CARCASS, Napalm Death, Godflesh, Extreme Noise Terror, Lawnmower Deth, Terror Unseen... not the kinds of bands you’ll find snuggling up to Take That, JLS or Olly Murs in the UK Top 40. But that was never an ambition for Digby Pearson, founder of Earache Records, the extreme metal label that started life in a flat in Mansfield Road.
The 52-year-old, who grew up in Clifton, just loved that kind of music when he was going to gigs in and around the city.
“I was a big fan of punk and hardcore, then thrash metal that was coming in at that time,” he says at the label’s offices, a stone’s throw from the front door of the Theatre Royal.
“I used to go all the gigs and I started to put a few on locally because my friends were in bands.
“I was never really in a band. I was more one for being behind the scenes, putting on shows, helping them out... I’d send their demos to John Peel.”
The legendary Radio 1 DJ would become a key to the early success of Earache, which Digby started in a back bedroom and is now celebrating 25 years.
As well as the Nottingham HQ in Theatre Square - the entrance to which is between the Peckish cob shop and a Starbucks - there are offices in London and New York.
And yet the success of the label has had little to do with chasing record sales or trying to get in to the mainstream charts.
“It was always about the music,” says Digby.
“I started it as a fan. As a hobby really. I never thought it would be a business.”
He’s dressed in jeans and a hooded top and sat a scruffy office overflowing with CDs, records, boxes and posters.
Next door there are four lads, all in black, working diligently at keyboards. They’re processing orders for CDs, records and merchandise, designing sleeves, writing copy, talking to pluggers, distributors, bands...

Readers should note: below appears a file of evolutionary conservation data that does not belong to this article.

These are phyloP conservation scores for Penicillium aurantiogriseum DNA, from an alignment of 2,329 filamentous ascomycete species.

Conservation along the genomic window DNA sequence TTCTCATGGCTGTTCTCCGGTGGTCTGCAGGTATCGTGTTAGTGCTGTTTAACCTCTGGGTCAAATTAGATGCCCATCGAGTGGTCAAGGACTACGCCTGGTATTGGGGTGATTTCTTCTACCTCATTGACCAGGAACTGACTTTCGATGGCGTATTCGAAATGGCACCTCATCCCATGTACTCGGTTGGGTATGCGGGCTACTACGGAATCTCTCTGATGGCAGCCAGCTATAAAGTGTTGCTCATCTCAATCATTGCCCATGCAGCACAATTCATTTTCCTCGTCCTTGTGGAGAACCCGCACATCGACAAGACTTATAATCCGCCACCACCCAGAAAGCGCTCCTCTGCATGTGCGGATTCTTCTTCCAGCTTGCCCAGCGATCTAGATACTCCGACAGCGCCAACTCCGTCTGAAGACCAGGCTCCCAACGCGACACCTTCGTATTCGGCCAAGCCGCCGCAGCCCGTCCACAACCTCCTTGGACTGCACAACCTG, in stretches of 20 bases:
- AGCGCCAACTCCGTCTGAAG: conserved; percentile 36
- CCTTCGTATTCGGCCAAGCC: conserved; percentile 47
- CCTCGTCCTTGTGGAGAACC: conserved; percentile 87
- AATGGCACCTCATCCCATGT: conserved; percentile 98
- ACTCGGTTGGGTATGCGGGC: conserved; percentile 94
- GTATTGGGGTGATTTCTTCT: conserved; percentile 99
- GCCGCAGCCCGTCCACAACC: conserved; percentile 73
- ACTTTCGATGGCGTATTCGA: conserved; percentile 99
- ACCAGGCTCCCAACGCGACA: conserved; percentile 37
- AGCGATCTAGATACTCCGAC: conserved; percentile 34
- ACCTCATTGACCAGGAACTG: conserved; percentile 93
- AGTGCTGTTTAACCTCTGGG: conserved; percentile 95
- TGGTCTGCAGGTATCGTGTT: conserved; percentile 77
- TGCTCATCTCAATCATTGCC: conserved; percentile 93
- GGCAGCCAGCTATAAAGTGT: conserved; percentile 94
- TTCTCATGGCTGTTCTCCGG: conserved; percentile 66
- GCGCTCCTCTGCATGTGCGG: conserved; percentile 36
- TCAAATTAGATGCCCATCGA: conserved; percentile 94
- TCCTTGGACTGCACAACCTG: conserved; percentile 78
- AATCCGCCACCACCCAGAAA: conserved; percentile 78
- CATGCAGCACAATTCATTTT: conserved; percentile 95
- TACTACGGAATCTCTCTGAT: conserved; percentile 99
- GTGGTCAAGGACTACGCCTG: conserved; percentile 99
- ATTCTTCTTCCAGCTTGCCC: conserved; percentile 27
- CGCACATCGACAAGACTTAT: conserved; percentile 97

The walls are covered with posters. Alongside the more familiar AC/DC and Iron Maiden are Bolt Thrower, Iced Earth, Savage Messiah, Municipal Waste and Morbid Angel.
There are nine staff in total (with an additional two in London and two in New York). The office is silent, the only noise being an occasional bell from a passing tram.
Upstairs are more offices full of Earache stock.
Digby moved in three years after starting the label and has gradually taken over more and more of Westminster Buildings as the label has grown.
“I was putting on bands in community centres and the Union Rowing Club next to Forest’s ground. The normal venues didn’t want this kind of music. It was so underground.
“Rock City is like my second home but I never had any ambitions for the bands to play there back then. But over the years we’ve had sell-out gigs there. In November our new band, Rival Sons, from LA, sold it out.”
There have been around 450 records released by Earache over the past 25 years.
“Nearly all have been aggressive, pushing the envelope, rock/metal.”
Digby acknowledges that with John Peel’s support, they wouldn’t have last a couple of years.
“He was our biggest supporter when I started the label. Out of the first ten records I did, he had most of the bands in for a session. God rest his soul.”
Although it was technically their third release, the album Scum by Birmingham band Napalm Death, was the one that kick-started Earache.